BACKGROUND: As the field of face transplantation develops, it may be possible to transplant segments of facial skin to replace facial aesthetic subunits in selected cases. The aim of this study was to identify the more reliable vascular pedicles of each facial aesthetic subunit for its use in transplantation METHODS:: Six full facial soft-tissue flaps were harvested, and the external carotid artery was identified and cannulated proximal to the facial artery. Next, radiopaque contrast was injected through the facial artery into three of the facial flaps and through the superficial temporal artery in the other three facial flaps. After vascular injections, three-dimensional computed tomographic arteriographs of the faces were obtained, allowing analysis of the arterial anatomy and perfusion in different facial aesthetic subunits.

    RESULTS: The chin, lower lip, upper lip, medial cheek, nose, and periorbital units were perfused in all facial flaps where the facial artery was injected and in none of those where the superficial temporal artery was injected. The lateral cheek was perfused in 100 percent of the superficial temporal artery flaps and in 67 percent of the facial artery flaps. The lateral forehead contained contrast in 100 percent of the superficial temporal artery-injected flaps and in none of the facial artery-injected flaps, and the medial foreheads contained contrast in 67 percent of the facial artery-injected flaps and in 67 percent of the superficial temporal artery-injected flaps.

    CONCLUSION: The majority of the facial subunits can be harvested based on the facial artery pedicle, with the exception of the lateral forehead, which is based on the superficial temporal artery.

  • 14. Rozen, Shai
    et al.
    Rodriguez Lorenzo, Andres
    Uppsala University, Disciplinary Domain of Medicine and Pharmacy, Faculty of Medicine, Department of Surgical Sciences, Plastic Surgery.
    Audolfsson, Thorir
    Wong, Corrine
    Cheng, Angela
    Obturator nerve anatomy and relevance to one-stage facial reanimation: limitations of a retroperitoneal approach2013In: Plastic and reconstructive surgery (1963), ISSN 0032-1052, E-ISSN 1529-4242, Vol. 131, no 5, p. 1057-1064Article in journal (Refereed)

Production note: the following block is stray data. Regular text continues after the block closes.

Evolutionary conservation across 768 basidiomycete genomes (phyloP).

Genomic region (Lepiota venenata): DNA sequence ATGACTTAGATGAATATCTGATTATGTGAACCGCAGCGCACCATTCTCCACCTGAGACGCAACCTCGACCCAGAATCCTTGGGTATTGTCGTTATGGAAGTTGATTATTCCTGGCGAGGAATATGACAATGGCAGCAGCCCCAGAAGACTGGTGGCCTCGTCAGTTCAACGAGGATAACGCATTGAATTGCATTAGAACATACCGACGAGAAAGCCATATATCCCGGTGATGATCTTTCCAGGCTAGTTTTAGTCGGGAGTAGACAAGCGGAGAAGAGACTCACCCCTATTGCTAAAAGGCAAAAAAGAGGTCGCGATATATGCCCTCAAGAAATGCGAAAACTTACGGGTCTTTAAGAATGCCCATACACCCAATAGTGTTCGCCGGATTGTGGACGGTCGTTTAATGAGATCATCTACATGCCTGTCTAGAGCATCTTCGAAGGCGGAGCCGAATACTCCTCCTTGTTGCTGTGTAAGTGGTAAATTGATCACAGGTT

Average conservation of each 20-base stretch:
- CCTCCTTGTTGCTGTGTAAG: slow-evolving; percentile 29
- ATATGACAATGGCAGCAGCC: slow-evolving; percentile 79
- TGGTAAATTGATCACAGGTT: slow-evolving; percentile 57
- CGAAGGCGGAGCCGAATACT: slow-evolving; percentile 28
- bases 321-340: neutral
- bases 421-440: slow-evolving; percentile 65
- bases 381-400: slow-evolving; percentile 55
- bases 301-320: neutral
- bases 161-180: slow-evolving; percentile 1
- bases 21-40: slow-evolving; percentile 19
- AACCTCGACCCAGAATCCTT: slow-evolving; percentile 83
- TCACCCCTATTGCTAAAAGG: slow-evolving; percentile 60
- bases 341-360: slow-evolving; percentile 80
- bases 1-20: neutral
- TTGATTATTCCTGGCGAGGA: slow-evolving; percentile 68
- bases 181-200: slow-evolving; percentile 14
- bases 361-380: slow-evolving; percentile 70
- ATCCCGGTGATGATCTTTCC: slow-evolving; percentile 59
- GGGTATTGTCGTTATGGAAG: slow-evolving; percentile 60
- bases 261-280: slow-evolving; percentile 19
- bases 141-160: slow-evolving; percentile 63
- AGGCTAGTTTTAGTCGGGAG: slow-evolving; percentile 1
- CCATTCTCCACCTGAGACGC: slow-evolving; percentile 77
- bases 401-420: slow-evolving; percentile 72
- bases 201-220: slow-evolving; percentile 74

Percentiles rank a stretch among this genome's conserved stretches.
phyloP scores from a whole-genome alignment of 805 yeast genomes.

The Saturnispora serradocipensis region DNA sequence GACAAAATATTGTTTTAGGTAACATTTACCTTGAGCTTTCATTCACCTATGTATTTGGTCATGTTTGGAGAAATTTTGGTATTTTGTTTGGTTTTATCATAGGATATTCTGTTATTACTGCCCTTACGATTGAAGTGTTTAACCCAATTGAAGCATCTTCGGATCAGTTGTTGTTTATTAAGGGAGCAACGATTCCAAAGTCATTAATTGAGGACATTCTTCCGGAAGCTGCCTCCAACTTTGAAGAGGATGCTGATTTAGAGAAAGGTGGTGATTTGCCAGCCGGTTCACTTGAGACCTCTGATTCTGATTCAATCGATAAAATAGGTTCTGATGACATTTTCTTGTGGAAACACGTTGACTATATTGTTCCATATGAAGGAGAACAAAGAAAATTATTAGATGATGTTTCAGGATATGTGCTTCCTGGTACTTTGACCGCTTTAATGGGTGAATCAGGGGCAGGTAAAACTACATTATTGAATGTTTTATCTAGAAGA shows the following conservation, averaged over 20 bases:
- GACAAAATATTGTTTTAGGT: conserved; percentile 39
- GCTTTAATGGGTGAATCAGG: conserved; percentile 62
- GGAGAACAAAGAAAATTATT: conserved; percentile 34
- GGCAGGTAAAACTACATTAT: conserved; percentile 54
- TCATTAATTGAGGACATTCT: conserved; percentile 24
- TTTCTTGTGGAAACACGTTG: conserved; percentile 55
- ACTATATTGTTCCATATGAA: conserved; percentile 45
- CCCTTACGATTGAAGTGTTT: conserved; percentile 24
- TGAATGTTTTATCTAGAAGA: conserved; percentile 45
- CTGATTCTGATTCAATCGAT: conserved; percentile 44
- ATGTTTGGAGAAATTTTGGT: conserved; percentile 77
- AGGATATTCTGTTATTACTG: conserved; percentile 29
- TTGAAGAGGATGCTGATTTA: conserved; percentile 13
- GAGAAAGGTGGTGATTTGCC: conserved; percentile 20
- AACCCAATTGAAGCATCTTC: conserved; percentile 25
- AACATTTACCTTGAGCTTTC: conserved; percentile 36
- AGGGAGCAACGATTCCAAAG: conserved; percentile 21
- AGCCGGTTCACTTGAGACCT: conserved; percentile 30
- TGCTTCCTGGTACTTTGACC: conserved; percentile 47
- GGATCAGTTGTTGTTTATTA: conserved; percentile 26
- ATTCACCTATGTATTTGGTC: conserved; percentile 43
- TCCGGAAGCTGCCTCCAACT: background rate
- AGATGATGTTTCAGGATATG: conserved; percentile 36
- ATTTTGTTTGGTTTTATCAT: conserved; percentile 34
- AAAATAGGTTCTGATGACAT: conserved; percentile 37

Abstract [en]

    BACKGROUND:

    Single-stage facial reanimation with a partial gracilis muscle coapted to the contralateral facial nerve seems an optimal surgical solution yet has not supplanted the two-stage approach. Insufficient obturator nerve length may limit reach to sizable contralateral facial nerve branches (possibly necessitating interposition nerve grafting), compromise optimal muscle positioning, or risk nerve coaptation under tension. This study evaluates whether retroperitoneal obturator nerve dissection would effectively lengthen the nerve, thus obviating the aforementioned limitations.

    METHODS:

    Ten hemifaces and obturator nerves of five cadavers were dissected. Facial measurements included modiolus to contralateral facial nerve branches of sufficient size at the vertical line of the lateral orbital rim. Obturator nerve measurements included gracilis neurovascular hilum to (1) obturator canal entry point (ab), (2) intraobturator canal point where additional adductor branches are inseparable by internal neurolysis (ac), and (3) retroperitoneal point of separation between anterior and posterior obturator branches (ad). Obturator nerve reach for cross-facial nerve coaptation was assessed.

    RESULTS: